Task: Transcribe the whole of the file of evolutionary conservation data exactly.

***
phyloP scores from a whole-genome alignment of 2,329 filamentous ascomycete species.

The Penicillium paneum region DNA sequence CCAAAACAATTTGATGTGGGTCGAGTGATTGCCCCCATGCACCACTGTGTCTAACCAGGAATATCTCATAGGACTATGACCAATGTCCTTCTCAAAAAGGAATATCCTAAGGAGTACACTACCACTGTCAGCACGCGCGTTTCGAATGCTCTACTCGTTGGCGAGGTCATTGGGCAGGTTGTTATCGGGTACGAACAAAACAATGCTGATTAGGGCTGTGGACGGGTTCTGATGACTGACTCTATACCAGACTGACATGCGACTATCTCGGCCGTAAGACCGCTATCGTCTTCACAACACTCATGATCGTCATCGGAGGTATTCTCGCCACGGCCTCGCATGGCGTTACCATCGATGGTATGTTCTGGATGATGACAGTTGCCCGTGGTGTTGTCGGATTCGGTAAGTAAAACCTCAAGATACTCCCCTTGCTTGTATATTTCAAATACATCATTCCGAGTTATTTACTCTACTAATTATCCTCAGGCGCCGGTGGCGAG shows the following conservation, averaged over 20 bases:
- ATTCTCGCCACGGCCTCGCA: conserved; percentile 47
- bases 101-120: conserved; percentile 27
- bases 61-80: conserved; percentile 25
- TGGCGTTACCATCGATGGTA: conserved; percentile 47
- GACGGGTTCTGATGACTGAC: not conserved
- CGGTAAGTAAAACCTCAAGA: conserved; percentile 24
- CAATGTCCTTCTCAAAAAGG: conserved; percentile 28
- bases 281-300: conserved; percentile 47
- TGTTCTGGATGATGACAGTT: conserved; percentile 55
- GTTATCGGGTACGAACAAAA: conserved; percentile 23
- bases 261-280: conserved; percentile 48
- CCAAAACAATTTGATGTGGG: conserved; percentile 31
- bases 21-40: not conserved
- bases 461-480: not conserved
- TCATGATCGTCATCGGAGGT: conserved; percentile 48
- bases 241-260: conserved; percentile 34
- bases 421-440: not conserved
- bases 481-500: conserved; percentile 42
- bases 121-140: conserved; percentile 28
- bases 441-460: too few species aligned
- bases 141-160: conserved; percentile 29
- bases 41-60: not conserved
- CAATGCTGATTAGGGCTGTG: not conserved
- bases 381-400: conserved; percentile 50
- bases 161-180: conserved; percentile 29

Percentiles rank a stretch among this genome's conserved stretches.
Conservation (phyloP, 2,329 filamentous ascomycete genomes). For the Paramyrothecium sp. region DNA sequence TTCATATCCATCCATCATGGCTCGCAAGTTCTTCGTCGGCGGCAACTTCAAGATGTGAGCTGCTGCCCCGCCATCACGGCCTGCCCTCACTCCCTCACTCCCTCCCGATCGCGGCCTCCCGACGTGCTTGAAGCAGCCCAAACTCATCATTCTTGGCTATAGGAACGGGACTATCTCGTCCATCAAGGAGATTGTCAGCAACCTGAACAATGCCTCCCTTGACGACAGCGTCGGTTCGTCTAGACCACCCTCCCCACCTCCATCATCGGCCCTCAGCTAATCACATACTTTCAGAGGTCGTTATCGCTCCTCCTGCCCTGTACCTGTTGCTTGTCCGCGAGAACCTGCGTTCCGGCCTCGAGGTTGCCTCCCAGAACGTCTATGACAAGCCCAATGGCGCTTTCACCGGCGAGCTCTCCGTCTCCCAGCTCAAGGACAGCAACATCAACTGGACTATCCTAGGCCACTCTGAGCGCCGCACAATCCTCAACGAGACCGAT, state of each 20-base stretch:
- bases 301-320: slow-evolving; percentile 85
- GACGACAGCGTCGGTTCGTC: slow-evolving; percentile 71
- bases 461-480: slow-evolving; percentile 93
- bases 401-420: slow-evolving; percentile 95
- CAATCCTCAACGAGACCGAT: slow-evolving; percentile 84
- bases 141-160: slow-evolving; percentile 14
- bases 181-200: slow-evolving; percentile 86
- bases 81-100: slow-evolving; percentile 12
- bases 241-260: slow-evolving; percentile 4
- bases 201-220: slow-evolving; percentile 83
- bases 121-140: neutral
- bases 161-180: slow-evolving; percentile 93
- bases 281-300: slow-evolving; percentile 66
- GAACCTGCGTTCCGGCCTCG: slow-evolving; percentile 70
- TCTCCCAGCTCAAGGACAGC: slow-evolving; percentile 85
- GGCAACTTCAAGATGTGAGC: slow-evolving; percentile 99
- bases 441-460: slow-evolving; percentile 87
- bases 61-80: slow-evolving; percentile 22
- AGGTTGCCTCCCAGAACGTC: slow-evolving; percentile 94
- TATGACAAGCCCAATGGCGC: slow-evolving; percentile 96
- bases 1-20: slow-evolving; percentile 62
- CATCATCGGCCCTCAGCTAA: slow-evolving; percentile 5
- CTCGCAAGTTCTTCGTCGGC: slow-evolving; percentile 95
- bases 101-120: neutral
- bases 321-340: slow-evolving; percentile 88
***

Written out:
phyloP scores from a whole-genome alignment of 2,329 filamentous ascomycete species.

The Penicillium paneum region DNA sequence CCAAAACAATTTGATGTGGGTCGAGTGATTGCCCCCATGCACCACTGTGTCTAACCAGGAATATCTCATAGGACTATGACCAATGTCCTTCTCAAAAAGGAATATCCTAAGGAGTACACTACCACTGTCAGCACGCGCGTTTCGAATGCTCTACTCGTTGGCGAGGTCATTGGGCAGGTTGTTATCGGGTACGAACAAAACAATGCTGATTAGGGCTGTGGACGGGTTCTGATGACTGACTCTATACCAGACTGACATGCGACTATCTCGGCCGTAAGACCGCTATCGTCTTCACAACACTCATGATCGTCATCGGAGGTATTCTCGCCACGGCCTCGCATGGCGTTACCATCGATGGTATGTTCTGGATGATGACAGTTGCCCGTGGTGTTGTCGGATTCGGTAAGTAAAACCTCAAGATACTCCCCTTGCTTGTATATTTCAAATACATCATTCCGAGTTATTTACTCTACTAATTATCCTCAGGCGCCGGTGGCGAG shows the following conservation, averaged over 20 bases:
- ATTCTCGCCACGGCCTCGCA: conserved; percentile 47
- bases 101-120: conserved; percentile 27
- bases 61-80: conserved; percentile 25
- TGGCGTTACCATCGATGGTA: conserved; percentile 47
- GACGGGTTCTGATGACTGAC: not conserved
- CGGTAAGTAAAACCTCAAGA: conserved; percentile 24
- CAATGTCCTTCTCAAAAAGG: conserved; percentile 28
- bases 281-300: conserved; percentile 47
- TGTTCTGGATGATGACAGTT: conserved; percentile 55
- GTTATCGGGTACGAACAAAA: conserved; percentile 23
- bases 261-280: conserved; percentile 48
- CCAAAACAATTTGATGTGGG: conserved; percentile 31
- bases 21-40: not conserved
- bases 461-480: not conserved
- TCATGATCGTCATCGGAGGT: conserved; percentile 48
- bases 241-260: conserved; percentile 34
- bases 421-440: not conserved
- bases 481-500: conserved; percentile 42
- bases 121-140: conserved; percentile 28
- bases 441-460: too few species aligned
- bases 141-160: conserved; percentile 29
- bases 41-60: not conserved
- CAATGCTGATTAGGGCTGTG: not conserved
- bases 381-400: conserved; percentile 50
- bases 161-180: conserved; percentile 29

Percentiles rank a stretch among this genome's conserved stretches.
Conservation (phyloP, 2,329 filamentous ascomycete genomes). For the Paramyrothecium sp. region DNA sequence TTCATATCCATCCATCATGGCTCGCAAGTTCTTCGTCGGCGGCAACTTCAAGATGTGAGCTGCTGCCCCGCCATCACGGCCTGCCCTCACTCCCTCACTCCCTCCCGATCGCGGCCTCCCGACGTGCTTGAAGCAGCCCAAACTCATCATTCTTGGCTATAGGAACGGGACTATCTCGTCCATCAAGGAGATTGTCAGCAACCTGAACAATGCCTCCCTTGACGACAGCGTCGGTTCGTCTAGACCACCCTCCCCACCTCCATCATCGGCCCTCAGCTAATCACATACTTTCAGAGGTCGTTATCGCTCCTCCTGCCCTGTACCTGTTGCTTGTCCGCGAGAACCTGCGTTCCGGCCTCGAGGTTGCCTCCCAGAACGTCTATGACAAGCCCAATGGCGCTTTCACCGGCGAGCTCTCCGTCTCCCAGCTCAAGGACAGCAACATCAACTGGACTATCCTAGGCCACTCTGAGCGCCGCACAATCCTCAACGAGACCGAT, state of each 20-base stretch:
- bases 301-320: slow-evolving; percentile 85
- GACGACAGCGTCGGTTCGTC: slow-evolving; percentile 71
- bases 461-480: slow-evolving; percentile 93
- bases 401-420: slow-evolving; percentile 95
- CAATCCTCAACGAGACCGAT: slow-evolving; percentile 84
- bases 141-160: slow-evolving; percentile 14
- bases 181-200: slow-evolving; percentile 86
- bases 81-100: slow-evolving; percentile 12
- bases 241-260: slow-evolving; percentile 4
- bases 201-220: slow-evolving; percentile 83
- bases 121-140: neutral
- bases 161-180: slow-evolving; percentile 93
- bases 281-300: slow-evolving; percentile 66
- GAACCTGCGTTCCGGCCTCG: slow-evolving; percentile 70
- TCTCCCAGCTCAAGGACAGC: slow-evolving; percentile 85
- GGCAACTTCAAGATGTGAGC: slow-evolving; percentile 99
- bases 441-460: slow-evolving; percentile 87
- bases 61-80: slow-evolving; percentile 22
- AGGTTGCCTCCCAGAACGTC: slow-evolving; percentile 94
- TATGACAAGCCCAATGGCGC: slow-evolving; percentile 96
- bases 1-20: slow-evolving; percentile 62
- CATCATCGGCCCTCAGCTAA: slow-evolving; percentile 5
- CTCGCAAGTTCTTCGTCGGC: slow-evolving; percentile 95
- bases 101-120: neutral
- bases 321-340: slow-evolving; percentile 88